For most “hardcore” gamers, it’d be easy to write off Just Dance 4. Marketed as a party game, the fourth installment in Ubisoft’s best selling franchise is exactly that: a party game. However, much like the myriad of pop songs that fill the game’s track list, Just Dance 4 shouldn’t be judged solely on its mainstream appeal or lack of subsistence. It is most definitely a fun game.
Of the series’ main entries, Just Dance 4 is the second game available for the Xbox 360 and PS3. Though the franchise may have birthed on the Wii, it’s easily found its home on Microsoft’s console. On the PS3 or Wii, gamers will use the Wiimote or PS Move controller(s) to accurately mimic the onscreen characters. However, with Kinect, players are able to dance to their heart’s content, all without having to keep a controller in hand.
The 360 version wouldn’t have this advantage if the game didn’t control well, and thankfully the Kinect sensor is more than capable of tracking the player. Just Dance 4 supports up to four players and works quite well. That said, the on-screen curson can cause interference – even while playing solo. Unlike the Kinect menu, players have to gesture their hands towards the screen in a “poke” motion, and it is all too common for the cursor to miss its intended target.
The game comes packed with over forty songs, and players are given the option to download more as DLC, such as the ever popular Gangam Style. Songs can be divided into four categories: solos, duets, battles and quartets. Songs can be played with 1-4 people; but the on-screen avatars will be tailored to the song type, not the amount of people playing. Those who consider themselves music connoisseurs may find disappointment in Just Dance 4‘s track list, which is comprised of modern day pop songs and well known hits from the past few decades. While we can’t expect great song variety in a dance game, it would have been cool if Ubisoft had included a couple lesser known groups or artists to provide new dance experiences.
Players can pick from one of two game modes, the tried and true “Just Dance” mode and an exercise routine titled “Just Sweat.” Unfortunately, Just Dance 4 sticks to the party game route, foregoing any sort of real career mode. Players have the option to pick songs at whim, and can even earn experience points for each song they play, however, the title lacks the depth of similar music game offerings.
Giving the game a sense of structure is the MOJO system, which grants the player experience points for each song they complete. Additional points are also awarded for completing each song’s selection of dance quests – secondary objectives that range from gaining three or more stars to hitting a correct series of moves. By gaining experience, the player can increase their MOJO level, which in turn grants the player a brand new unlock.
Those looking for a workout will want to try out the aforementioned Just Sweat mode. The mode pits the player against a selection of songs, all while showing how many calories the user is burning. Workouts can last for quite a long time, and the player can go as long as they like. Just Sweat is a welcome addition for solo players but how many people are picking up Just Dance 4 to play solo? Not many, we’d imagine.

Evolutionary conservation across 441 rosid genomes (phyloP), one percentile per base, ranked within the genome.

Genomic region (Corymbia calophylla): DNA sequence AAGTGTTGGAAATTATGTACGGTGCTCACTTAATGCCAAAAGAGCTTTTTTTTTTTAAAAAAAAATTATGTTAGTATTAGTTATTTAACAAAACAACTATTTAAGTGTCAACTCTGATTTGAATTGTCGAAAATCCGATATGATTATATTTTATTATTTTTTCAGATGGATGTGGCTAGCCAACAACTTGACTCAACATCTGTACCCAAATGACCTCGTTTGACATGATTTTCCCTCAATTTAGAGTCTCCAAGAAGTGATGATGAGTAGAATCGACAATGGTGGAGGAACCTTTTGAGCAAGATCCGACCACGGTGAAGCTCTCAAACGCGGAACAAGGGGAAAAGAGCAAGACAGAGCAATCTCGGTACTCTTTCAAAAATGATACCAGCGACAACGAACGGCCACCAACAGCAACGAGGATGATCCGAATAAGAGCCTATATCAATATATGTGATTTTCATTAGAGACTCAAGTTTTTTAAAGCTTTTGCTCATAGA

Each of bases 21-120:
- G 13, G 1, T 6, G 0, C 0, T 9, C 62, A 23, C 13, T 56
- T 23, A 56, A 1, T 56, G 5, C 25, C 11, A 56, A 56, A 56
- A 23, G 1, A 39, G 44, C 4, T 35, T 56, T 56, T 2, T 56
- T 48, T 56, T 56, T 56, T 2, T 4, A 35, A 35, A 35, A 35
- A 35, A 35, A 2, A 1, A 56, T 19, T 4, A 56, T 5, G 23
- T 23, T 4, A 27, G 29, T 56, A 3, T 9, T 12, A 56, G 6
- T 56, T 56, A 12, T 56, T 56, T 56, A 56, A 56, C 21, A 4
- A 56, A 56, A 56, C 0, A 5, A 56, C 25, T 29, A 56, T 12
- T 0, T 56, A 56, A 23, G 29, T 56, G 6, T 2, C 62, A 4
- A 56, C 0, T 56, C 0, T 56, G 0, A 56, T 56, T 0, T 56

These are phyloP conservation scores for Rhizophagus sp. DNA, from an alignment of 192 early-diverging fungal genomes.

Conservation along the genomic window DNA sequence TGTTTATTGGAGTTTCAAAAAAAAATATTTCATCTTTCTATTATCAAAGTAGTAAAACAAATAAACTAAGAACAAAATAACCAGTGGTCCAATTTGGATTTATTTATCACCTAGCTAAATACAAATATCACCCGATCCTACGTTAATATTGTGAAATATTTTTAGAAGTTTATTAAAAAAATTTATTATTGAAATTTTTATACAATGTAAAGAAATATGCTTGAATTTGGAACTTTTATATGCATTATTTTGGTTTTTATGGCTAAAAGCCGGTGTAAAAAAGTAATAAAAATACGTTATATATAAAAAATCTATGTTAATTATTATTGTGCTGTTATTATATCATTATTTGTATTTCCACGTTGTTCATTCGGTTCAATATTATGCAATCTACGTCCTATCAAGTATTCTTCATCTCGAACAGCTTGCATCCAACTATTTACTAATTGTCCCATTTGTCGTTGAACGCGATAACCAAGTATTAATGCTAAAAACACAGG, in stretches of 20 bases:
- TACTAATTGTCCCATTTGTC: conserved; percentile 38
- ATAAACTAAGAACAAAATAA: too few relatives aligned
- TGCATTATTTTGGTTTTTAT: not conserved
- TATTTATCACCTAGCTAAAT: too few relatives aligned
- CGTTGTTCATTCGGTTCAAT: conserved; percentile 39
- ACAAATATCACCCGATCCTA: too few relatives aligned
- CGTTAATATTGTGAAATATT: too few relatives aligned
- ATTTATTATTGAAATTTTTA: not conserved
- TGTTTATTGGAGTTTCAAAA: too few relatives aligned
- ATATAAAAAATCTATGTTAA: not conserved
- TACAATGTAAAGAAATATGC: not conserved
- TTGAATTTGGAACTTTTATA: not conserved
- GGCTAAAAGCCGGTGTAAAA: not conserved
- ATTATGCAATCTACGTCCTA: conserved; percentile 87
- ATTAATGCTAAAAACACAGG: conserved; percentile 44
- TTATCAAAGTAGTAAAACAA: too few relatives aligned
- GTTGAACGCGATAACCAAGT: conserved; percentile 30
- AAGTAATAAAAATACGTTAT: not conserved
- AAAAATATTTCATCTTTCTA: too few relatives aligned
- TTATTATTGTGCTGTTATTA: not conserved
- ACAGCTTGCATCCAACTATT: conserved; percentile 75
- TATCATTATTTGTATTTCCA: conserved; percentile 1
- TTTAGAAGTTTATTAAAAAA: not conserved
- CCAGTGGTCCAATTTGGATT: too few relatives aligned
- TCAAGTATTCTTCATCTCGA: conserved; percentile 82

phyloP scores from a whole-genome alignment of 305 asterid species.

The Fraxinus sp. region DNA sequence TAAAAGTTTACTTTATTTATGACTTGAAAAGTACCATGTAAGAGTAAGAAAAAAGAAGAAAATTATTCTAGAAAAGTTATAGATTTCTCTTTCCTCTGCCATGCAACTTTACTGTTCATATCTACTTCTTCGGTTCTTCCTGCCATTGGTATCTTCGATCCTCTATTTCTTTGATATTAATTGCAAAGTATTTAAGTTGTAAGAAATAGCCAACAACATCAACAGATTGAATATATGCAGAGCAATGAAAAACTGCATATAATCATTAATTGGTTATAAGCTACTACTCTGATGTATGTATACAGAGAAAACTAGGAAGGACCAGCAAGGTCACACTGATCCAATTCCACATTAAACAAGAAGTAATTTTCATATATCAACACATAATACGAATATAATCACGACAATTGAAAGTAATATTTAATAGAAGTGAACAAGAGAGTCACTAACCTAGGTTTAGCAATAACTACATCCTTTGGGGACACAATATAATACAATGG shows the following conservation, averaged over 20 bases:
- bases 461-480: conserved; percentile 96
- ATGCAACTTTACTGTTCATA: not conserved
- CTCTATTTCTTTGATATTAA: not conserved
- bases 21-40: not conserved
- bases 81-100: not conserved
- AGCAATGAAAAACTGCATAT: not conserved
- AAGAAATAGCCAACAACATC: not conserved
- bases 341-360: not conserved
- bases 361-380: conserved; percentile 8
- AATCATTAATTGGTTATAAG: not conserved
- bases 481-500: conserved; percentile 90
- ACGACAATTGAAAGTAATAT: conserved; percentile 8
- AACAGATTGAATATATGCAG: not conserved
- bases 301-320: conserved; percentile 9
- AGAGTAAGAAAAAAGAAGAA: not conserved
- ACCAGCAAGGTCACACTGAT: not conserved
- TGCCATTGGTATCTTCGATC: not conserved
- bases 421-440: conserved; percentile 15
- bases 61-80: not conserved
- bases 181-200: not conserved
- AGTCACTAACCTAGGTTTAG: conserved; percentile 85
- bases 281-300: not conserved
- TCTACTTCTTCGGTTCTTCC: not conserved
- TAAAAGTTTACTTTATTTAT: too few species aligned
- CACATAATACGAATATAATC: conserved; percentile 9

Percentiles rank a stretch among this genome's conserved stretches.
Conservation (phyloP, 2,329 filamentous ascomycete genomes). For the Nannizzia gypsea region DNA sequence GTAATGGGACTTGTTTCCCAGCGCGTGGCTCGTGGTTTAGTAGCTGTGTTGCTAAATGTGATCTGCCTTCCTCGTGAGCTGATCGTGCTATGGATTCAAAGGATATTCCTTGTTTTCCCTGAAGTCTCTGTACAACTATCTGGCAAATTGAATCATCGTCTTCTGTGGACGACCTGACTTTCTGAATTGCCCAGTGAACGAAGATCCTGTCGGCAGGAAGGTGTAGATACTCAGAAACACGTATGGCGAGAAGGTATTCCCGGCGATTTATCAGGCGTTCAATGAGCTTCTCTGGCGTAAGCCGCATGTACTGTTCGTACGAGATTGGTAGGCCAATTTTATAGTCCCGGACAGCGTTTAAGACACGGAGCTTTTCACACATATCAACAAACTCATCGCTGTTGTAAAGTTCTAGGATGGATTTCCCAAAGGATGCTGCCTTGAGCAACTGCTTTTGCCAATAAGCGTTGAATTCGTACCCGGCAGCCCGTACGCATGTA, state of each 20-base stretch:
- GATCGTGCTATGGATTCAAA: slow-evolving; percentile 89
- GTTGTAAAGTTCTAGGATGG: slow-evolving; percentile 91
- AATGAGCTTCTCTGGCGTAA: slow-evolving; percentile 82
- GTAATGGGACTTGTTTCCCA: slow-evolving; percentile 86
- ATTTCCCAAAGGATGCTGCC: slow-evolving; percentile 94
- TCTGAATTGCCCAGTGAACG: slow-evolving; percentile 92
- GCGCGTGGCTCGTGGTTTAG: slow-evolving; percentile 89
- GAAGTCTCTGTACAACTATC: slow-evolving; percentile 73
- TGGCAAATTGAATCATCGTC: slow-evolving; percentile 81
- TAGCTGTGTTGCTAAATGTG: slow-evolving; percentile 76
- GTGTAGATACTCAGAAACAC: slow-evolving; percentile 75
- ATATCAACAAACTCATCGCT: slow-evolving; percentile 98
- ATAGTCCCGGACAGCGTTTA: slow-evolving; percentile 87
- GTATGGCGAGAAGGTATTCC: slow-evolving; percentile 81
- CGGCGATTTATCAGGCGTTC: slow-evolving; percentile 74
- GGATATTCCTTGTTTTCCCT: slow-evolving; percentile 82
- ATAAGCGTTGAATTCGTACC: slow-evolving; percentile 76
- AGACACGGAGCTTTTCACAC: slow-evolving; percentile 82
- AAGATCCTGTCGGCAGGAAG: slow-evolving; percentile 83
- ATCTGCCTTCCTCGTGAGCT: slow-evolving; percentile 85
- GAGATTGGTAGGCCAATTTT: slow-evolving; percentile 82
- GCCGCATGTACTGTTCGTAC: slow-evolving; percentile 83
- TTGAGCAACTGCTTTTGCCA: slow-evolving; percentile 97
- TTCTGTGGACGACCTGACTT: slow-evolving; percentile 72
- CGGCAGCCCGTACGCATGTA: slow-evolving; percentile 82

When playing through the game using a Kinect, Just Dance 4 will automatically record the player’s dance moves. After completing a song, players can compile these clips using the game’s Autodance feature, which can then be uploaded onto Just Dance TV. However, this step isn’t required and can simply be skipped over at the score menu. Much like Just Sweat, Autodance is yet another welcome future, though one that will likely be glossed over by most casual players.
If there is one glaring criticism to make with Just Dance 4, it’s that the on-screen icons aren’t always that clear. When playing a song, the player can either follow the on-screen avatar, or the series of images that scroll in the lower right corner. These images aren’t the best communication model, oftentimes lacking the clarity of the avatar. For many, unless gamers have played the song multiple times and memorized the moves, these images won’t be much help. They’re there for guidance, but because each song essentially features it’s own unique moves players can’t carry over this knowledge to other tracks. It’s longtime criticism of the franchise and one that Ubisoft has yet to remedy.
Then again, that’s also a bit of a double edged sword. While it’s hard to memorize what images depict, it also shows how much content is packed into Just Dance 4. Each song not only has it’s own set of moves, but it’s own unique visuals. During songs, dynamic images will change against the backdrop, and each song comes packed with it’s own style and flair. For all of the flak the series might get from the hardcore crowd, it’s clear that a lot of work has been put into making each song its own special experience.
On one hand, Just Dance 4 knows its market (which may not appeal to a good segment of hardcore gamers) but, on the other hand, it succeeds as a fun game. The lack of a true career mode hurts the overall package, and the song choices could have used a bit more variety, but Just Dance 4 succeeds at what it tries to do. Whether this is your first foray into the dance genre, or just a game to pick up for your next family get together, Just Dance 4 is an entertaining package.
Just Dance 4 is available now for the PS3, Xbox 360 and Wii, with a Wii U version currently in development. Game Rant played the Xbox 360 Kinect version for review.
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